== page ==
Superannuation wealthy can still use downsizing contributions

Superannuation wealthy can still use downsizing contributions

I have super of $960,000. My wife aged 65 draws an income from her super that is worth $1.52 million. We are eligible for the downsizer contribution. Can we both make a $300,000 contribution even though my wife will then be above the $1.6 million limit? My $300,000 contribution won’t take me over the limit. Would her contribution have to stay in contribution phase?

The downsizing provisions mean you can tip $300,000 into super from the proceeds of selling your home. Illustration: Simon Letch

The downsizing provisions mean you can tip $300,000 into super from the proceeds of selling your home. Illustration: Simon LetchCredit:

Anybody who is eligible to make a contribution under the downsizing rules can do so, irrespective of their existing balance. However, if the balance in the fund is in excess of $1.6 million for the member, the entire downsizing contribution will be held in accumulation mode where a tax of 15 per cent a year will be levied on earnings. This is why it is important to have your adviser or accountant do a cost-benefit analysis to see if you are better off to hold the money in superannuation with a flat tax of 15 per cent on earnings, or hold it outside the superannuation system where a couple who are eligible for the Senior Australia Pensioner Tax Offset can earn $29,609 a year each in their own name tax-free.

I am 33, earn $220,000 a year, have a house worth $600,000 that is almost paid off as the money in the offset account is almost equal to the debt.

I also have $75,000 in a savings account. My current investment strategy is to continue to grow the savings account. My partner is in a fairly similar position to me though lower income and her house is not yet fully offset so no "excess" savings there. We haven't looked at any other investment strategies as we intend to backpack around the world for 18 months or so while we live off rental income and savings.


Once we return, we hope to settle down and have children. Is this a good idea or do you think it is a wasted opportunity?

I think you’re doing very well for someone aged 33. The fact you own a debt-free house is a great start. I think it’s great you’ve put yourself in your present position and I totally endorse your strategy about travelling around the world before the babies come.

I have followed your newspaper columns for the past 30 years, have never bought a lottery ticket and only now realise the miracle of compounding returns. I am single.

When I turn 60 in 18 months I would like to retire. I have $1.6 million in super and $400,000 invested outside super in quality managed funds. Those investments were made because I thought the government of the day would make people take super as a pension rather than being able to access lump sums.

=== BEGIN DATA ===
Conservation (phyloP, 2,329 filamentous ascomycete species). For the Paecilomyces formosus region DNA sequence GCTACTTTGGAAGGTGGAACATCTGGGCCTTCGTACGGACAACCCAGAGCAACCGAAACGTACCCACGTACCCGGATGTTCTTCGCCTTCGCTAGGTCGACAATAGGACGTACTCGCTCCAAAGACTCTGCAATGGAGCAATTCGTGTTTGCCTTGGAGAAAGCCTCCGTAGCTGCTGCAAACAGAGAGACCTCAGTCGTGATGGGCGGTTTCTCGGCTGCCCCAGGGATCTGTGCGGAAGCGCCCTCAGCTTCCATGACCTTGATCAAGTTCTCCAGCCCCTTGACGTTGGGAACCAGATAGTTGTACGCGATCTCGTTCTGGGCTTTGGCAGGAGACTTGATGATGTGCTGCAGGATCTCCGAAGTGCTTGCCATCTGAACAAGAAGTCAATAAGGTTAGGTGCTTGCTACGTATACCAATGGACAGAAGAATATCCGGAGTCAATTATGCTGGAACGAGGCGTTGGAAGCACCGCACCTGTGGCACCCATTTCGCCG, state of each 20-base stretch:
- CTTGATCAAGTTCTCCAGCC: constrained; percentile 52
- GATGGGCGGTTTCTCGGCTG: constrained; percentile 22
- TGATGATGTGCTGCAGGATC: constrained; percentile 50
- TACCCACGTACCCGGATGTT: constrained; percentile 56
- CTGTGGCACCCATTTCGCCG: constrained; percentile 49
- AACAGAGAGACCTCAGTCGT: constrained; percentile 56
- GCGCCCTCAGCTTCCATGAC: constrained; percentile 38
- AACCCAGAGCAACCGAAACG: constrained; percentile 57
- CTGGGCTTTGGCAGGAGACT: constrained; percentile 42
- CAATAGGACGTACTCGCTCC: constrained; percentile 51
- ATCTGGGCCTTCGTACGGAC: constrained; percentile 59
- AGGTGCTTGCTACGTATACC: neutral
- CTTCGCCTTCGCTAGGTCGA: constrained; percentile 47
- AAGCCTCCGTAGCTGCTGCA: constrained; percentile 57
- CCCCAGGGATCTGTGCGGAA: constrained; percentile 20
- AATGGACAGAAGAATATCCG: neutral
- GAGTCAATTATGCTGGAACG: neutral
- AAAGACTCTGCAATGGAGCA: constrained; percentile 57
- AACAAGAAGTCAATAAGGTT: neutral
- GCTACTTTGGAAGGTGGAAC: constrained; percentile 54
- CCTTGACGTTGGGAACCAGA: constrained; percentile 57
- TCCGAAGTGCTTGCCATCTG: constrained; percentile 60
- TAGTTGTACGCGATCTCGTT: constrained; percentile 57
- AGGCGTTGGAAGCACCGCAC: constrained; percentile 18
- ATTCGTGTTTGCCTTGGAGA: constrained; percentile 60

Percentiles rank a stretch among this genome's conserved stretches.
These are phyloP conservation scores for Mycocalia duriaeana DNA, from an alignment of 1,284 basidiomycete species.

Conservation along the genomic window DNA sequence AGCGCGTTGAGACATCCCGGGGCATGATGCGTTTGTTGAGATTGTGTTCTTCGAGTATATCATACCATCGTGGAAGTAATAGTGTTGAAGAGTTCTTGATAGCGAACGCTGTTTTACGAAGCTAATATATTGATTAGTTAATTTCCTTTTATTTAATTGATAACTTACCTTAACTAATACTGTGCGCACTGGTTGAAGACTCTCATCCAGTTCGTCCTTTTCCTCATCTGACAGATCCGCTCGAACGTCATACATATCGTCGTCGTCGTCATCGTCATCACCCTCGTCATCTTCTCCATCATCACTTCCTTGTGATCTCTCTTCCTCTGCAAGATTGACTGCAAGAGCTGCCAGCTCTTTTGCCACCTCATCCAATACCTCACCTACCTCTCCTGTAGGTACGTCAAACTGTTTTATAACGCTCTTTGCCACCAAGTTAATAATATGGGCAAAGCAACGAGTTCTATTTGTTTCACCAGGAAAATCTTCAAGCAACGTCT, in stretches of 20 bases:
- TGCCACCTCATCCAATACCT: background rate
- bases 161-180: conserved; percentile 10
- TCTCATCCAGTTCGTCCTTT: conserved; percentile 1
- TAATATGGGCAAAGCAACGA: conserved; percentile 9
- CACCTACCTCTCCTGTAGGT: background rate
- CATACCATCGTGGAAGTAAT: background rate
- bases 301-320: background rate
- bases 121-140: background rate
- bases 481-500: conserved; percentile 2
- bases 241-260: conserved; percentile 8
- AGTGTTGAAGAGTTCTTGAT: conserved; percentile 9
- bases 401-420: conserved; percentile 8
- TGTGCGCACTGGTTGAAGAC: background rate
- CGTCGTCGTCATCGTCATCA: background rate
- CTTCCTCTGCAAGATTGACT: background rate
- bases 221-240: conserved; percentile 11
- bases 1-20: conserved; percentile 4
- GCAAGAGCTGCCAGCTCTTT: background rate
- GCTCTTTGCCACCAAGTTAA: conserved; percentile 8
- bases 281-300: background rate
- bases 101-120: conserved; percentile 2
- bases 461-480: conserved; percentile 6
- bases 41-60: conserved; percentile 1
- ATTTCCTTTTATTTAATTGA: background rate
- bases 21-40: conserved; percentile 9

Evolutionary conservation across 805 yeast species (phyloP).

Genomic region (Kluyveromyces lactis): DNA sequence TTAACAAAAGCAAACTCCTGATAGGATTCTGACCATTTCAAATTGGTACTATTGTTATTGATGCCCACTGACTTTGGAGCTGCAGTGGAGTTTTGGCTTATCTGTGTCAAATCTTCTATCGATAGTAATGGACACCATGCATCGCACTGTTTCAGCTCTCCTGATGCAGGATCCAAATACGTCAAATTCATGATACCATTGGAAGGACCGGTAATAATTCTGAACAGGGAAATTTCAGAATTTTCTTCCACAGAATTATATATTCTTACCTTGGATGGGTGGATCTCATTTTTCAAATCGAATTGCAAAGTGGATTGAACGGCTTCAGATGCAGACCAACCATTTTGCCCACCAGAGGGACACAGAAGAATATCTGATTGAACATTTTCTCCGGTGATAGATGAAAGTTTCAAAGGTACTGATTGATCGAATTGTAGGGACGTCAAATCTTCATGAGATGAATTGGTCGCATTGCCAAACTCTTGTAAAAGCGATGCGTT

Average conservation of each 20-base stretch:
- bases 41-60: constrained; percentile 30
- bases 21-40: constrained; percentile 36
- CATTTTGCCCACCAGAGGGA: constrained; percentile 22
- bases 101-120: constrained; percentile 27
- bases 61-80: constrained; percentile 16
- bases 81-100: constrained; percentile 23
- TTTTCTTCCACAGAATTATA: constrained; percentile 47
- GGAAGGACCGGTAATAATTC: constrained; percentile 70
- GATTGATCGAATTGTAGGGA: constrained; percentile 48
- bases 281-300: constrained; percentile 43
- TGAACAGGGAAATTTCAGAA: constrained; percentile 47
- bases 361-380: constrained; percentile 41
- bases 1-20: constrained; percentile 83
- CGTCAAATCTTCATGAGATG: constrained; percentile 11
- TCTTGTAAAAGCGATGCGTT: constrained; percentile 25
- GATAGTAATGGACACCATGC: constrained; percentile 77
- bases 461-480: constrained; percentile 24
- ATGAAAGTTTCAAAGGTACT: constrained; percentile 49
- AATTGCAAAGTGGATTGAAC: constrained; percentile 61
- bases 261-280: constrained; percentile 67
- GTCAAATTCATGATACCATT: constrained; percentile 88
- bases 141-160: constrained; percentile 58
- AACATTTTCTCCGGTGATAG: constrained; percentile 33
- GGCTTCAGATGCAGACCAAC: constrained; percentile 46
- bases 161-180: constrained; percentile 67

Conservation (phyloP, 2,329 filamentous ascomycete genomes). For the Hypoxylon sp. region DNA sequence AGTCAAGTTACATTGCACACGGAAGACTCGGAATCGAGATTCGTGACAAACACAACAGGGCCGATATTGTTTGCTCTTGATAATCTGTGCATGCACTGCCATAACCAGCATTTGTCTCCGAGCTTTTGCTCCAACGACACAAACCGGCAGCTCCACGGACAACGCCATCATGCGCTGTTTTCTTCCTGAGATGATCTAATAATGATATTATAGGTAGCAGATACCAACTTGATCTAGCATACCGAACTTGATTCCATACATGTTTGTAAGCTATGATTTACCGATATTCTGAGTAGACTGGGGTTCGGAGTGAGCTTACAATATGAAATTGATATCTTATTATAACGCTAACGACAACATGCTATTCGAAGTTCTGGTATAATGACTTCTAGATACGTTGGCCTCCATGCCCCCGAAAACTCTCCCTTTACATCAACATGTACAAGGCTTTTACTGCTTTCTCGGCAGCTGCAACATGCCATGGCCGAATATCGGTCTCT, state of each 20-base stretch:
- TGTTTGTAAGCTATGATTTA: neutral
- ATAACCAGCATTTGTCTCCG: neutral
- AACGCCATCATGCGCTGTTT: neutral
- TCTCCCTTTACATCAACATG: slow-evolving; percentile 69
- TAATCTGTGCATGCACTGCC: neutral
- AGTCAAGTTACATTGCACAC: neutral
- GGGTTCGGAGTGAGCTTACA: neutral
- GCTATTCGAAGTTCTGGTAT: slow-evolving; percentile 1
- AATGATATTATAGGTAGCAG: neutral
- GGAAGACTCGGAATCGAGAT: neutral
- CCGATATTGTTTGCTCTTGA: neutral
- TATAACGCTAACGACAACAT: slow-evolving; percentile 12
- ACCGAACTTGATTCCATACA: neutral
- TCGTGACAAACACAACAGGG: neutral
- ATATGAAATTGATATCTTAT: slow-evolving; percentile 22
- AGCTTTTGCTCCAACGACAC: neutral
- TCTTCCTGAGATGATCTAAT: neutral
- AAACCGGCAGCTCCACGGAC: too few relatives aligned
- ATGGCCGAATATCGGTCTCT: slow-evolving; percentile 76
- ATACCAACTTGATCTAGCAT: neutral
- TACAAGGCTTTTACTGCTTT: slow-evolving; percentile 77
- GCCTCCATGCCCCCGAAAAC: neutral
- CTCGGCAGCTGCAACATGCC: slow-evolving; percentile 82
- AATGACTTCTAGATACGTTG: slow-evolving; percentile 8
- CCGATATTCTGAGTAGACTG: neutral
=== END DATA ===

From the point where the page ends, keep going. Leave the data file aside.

I think I will spend about $80,000 a year. Would it be best to use up the managed funds first before moving the super fund from accumulation to pension fund? The main issue I guess is the 4 per cent drawdown.

I suggest you move your super fund to pension mode, where all fund earnings will be tax-free, as will be the pension you draw. I appreciate that you will need to draw $64,000 year but you could lessen the impact of this by delaying the withdrawals until June each year. This will give your fund maximum compounding time. If the money in managed funds is in Australian shares, returns are likely to be about 4 per cent income, and 5 per cent growth. As you should be in a zero-tax bracket when you retire, all income from the managed funds held outside superannuation will be tax-free, and any growth will not be taxed each year because it would be capital gain. You could then structure the withdrawals from the managed funds so that no tax would be payable on realised capital gains as you would still be in the zero tax bracket. This would give you $1.6 million in your tax-free pension fund, and $400,000 in an effective tax-free environment. It doesn’t get much better than that.


You recently wrote about capital gains on a holiday home and mentioned 20/8/1991.What is the significance of that date? My husband bought a holiday home in January 1990. What expenses can he include in the cost base of this property?

Properties purchased after August 20, 1991, are allowed to reduce their capital gain by outgoings such as rates, land tax, maintenance and insurance if they have not otherwise been claimed as a tax deduction. If you bought before that date you are only allowed to include in the cost base capital expenditure such as improvements, selling and buying costs.

Noel Whittaker is the author of Making Money Made Simple and numerous other books on personal finance. His advice is general in nature and readers should seek their own professional advice before making any financial decisions.

Noel Whittaker, AM, is the author of Making Money Made Simple and numerous other books on personal finance.

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